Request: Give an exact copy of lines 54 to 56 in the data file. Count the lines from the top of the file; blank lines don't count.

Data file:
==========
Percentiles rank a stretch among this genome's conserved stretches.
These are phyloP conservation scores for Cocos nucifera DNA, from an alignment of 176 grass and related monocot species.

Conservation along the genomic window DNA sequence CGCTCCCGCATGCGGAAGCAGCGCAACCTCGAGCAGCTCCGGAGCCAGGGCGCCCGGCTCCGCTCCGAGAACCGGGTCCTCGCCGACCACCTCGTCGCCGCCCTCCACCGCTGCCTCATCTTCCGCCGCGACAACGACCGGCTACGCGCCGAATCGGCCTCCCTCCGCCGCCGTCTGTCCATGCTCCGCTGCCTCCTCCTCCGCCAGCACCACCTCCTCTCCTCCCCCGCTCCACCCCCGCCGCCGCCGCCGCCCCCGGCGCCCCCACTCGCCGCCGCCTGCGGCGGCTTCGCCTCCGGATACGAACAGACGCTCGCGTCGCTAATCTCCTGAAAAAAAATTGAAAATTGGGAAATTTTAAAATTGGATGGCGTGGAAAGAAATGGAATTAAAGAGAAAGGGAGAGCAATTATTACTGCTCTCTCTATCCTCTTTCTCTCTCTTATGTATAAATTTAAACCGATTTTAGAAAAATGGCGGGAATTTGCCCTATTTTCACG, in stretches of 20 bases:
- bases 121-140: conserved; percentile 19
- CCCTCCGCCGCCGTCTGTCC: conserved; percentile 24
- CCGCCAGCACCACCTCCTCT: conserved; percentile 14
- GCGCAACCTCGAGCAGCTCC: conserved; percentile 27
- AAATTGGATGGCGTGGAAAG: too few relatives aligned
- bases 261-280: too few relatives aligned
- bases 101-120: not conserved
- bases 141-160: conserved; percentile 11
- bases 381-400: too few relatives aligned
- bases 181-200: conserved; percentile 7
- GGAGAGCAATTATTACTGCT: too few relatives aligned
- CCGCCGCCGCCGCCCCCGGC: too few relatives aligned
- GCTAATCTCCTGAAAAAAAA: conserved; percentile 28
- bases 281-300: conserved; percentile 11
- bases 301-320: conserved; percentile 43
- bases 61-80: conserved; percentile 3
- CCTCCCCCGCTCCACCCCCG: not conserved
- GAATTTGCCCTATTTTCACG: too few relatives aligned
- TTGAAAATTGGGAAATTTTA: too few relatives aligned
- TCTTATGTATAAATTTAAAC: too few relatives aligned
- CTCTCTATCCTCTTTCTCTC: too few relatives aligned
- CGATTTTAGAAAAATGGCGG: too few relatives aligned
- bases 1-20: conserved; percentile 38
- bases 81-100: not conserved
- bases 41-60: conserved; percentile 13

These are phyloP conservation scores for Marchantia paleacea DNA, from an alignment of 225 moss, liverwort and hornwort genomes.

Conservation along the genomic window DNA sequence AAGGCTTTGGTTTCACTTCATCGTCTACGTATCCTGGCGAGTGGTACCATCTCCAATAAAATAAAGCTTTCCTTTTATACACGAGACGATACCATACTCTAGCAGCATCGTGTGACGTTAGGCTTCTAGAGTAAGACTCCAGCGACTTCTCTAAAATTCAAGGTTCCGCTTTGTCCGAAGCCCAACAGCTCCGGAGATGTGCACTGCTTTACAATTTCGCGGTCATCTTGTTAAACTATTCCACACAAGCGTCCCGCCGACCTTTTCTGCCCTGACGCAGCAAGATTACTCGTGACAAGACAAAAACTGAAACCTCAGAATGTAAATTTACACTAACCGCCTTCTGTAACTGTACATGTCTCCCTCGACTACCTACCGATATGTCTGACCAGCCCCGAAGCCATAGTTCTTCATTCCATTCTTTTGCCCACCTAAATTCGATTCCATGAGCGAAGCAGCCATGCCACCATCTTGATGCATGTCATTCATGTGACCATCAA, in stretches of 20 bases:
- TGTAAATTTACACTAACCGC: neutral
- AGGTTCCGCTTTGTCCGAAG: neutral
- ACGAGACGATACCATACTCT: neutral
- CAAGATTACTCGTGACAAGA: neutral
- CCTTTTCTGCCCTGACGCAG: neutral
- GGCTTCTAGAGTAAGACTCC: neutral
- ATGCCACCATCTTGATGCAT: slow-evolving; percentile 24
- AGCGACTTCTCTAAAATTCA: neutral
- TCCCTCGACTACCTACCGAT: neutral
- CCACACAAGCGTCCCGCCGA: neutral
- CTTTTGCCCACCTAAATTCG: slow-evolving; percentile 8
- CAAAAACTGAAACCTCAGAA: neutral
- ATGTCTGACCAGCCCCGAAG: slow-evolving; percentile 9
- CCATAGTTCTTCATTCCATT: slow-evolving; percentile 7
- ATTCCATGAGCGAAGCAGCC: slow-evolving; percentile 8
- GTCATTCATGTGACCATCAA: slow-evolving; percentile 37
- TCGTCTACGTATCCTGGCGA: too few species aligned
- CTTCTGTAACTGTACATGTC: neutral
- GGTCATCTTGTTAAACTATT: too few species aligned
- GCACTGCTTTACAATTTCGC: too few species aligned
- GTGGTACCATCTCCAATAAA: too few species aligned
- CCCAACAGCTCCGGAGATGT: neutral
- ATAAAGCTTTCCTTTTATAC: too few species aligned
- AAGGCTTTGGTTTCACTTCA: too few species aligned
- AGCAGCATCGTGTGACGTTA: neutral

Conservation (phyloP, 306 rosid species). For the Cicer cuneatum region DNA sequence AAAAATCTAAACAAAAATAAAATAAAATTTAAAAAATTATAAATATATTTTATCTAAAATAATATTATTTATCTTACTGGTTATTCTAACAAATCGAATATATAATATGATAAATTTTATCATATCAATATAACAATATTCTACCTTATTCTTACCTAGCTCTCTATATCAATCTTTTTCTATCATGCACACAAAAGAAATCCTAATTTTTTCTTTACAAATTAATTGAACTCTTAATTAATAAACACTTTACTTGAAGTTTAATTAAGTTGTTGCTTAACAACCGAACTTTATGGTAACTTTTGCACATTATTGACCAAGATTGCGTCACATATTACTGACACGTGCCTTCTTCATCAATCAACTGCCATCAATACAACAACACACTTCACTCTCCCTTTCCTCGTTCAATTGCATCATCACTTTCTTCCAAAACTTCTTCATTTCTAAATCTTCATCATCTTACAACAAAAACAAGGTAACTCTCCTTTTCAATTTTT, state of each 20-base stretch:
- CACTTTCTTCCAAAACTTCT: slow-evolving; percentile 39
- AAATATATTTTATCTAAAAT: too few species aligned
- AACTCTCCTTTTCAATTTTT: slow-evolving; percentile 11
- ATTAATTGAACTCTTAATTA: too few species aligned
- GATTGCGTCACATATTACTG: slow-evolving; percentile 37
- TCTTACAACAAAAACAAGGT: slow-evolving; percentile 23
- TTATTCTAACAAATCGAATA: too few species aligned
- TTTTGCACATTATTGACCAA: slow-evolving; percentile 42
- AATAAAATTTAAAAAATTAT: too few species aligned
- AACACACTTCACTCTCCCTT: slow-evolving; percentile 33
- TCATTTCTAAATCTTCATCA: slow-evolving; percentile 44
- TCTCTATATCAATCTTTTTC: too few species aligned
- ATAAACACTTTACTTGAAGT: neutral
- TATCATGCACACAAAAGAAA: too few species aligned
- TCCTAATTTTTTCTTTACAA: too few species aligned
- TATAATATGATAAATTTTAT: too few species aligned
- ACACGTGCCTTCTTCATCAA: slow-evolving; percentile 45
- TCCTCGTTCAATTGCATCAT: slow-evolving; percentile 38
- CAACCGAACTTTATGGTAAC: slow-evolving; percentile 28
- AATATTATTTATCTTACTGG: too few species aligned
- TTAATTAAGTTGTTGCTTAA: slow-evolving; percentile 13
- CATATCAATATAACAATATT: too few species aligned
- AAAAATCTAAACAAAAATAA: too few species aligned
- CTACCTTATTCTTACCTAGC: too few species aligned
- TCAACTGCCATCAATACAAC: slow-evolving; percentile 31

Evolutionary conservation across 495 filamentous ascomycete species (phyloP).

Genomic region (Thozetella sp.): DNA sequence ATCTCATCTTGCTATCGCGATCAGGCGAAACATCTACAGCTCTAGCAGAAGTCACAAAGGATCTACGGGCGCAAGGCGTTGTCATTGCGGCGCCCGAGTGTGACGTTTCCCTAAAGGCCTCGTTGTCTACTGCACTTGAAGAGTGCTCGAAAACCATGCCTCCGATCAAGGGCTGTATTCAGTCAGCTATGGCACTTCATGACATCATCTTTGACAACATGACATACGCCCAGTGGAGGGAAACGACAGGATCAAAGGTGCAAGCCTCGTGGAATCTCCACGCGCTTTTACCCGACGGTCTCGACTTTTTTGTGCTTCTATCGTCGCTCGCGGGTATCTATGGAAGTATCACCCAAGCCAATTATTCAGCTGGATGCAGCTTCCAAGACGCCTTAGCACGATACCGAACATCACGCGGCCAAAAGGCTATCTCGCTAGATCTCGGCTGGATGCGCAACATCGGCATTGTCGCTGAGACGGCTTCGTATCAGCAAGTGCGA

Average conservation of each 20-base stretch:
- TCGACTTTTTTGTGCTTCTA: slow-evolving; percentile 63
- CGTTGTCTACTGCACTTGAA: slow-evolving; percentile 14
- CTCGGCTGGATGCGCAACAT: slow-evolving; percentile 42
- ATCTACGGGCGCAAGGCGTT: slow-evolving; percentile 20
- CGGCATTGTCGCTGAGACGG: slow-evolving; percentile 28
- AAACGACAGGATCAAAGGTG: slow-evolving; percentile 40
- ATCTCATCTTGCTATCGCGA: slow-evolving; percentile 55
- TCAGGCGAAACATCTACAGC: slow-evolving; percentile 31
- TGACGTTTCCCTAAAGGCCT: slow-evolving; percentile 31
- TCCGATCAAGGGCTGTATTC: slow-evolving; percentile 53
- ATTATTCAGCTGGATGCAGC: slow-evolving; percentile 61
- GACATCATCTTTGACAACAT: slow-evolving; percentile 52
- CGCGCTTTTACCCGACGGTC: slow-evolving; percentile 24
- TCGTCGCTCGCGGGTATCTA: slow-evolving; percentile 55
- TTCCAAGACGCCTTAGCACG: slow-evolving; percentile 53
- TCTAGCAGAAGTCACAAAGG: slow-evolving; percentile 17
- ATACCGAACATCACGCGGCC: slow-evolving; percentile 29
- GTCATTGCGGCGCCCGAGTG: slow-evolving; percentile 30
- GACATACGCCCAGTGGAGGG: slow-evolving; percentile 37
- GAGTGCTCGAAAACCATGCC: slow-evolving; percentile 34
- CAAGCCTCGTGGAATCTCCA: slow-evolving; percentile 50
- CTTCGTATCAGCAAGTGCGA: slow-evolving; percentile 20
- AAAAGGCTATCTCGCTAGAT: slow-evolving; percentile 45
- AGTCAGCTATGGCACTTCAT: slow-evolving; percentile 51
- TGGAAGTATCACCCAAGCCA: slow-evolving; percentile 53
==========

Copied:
- AAGGCTTTGGTTTCACTTCA: too few species aligned
- AGCAGCATCGTGTGACGTTA: neutral

Conservation (phyloP, 306 rosid species). For the Cicer cuneatum region DNA sequence AAAAATCTAAACAAAAATAAAATAAAATTTAAAAAATTATAAATATATTTTATCTAAAATAATATTATTTATCTTACTGGTTATTCTAACAAATCGAATATATAATATGATAAATTTTATCATATCAATATAACAATATTCTACCTTATTCTTACCTAGCTCTCTATATCAATCTTTTTCTATCATGCACACAAAAGAAATCCTAATTTTTTCTTTACAAATTAATTGAACTCTTAATTAATAAACACTTTACTTGAAGTTTAATTAAGTTGTTGCTTAACAACCGAACTTTATGGTAACTTTTGCACATTATTGACCAAGATTGCGTCACATATTACTGACACGTGCCTTCTTCATCAATCAACTGCCATCAATACAACAACACACTTCACTCTCCCTTTCCTCGTTCAATTGCATCATCACTTTCTTCCAAAACTTCTTCATTTCTAAATCTTCATCATCTTACAACAAAAACAAGGTAACTCTCCTTTTCAATTTTT, state of each 20-base stretch: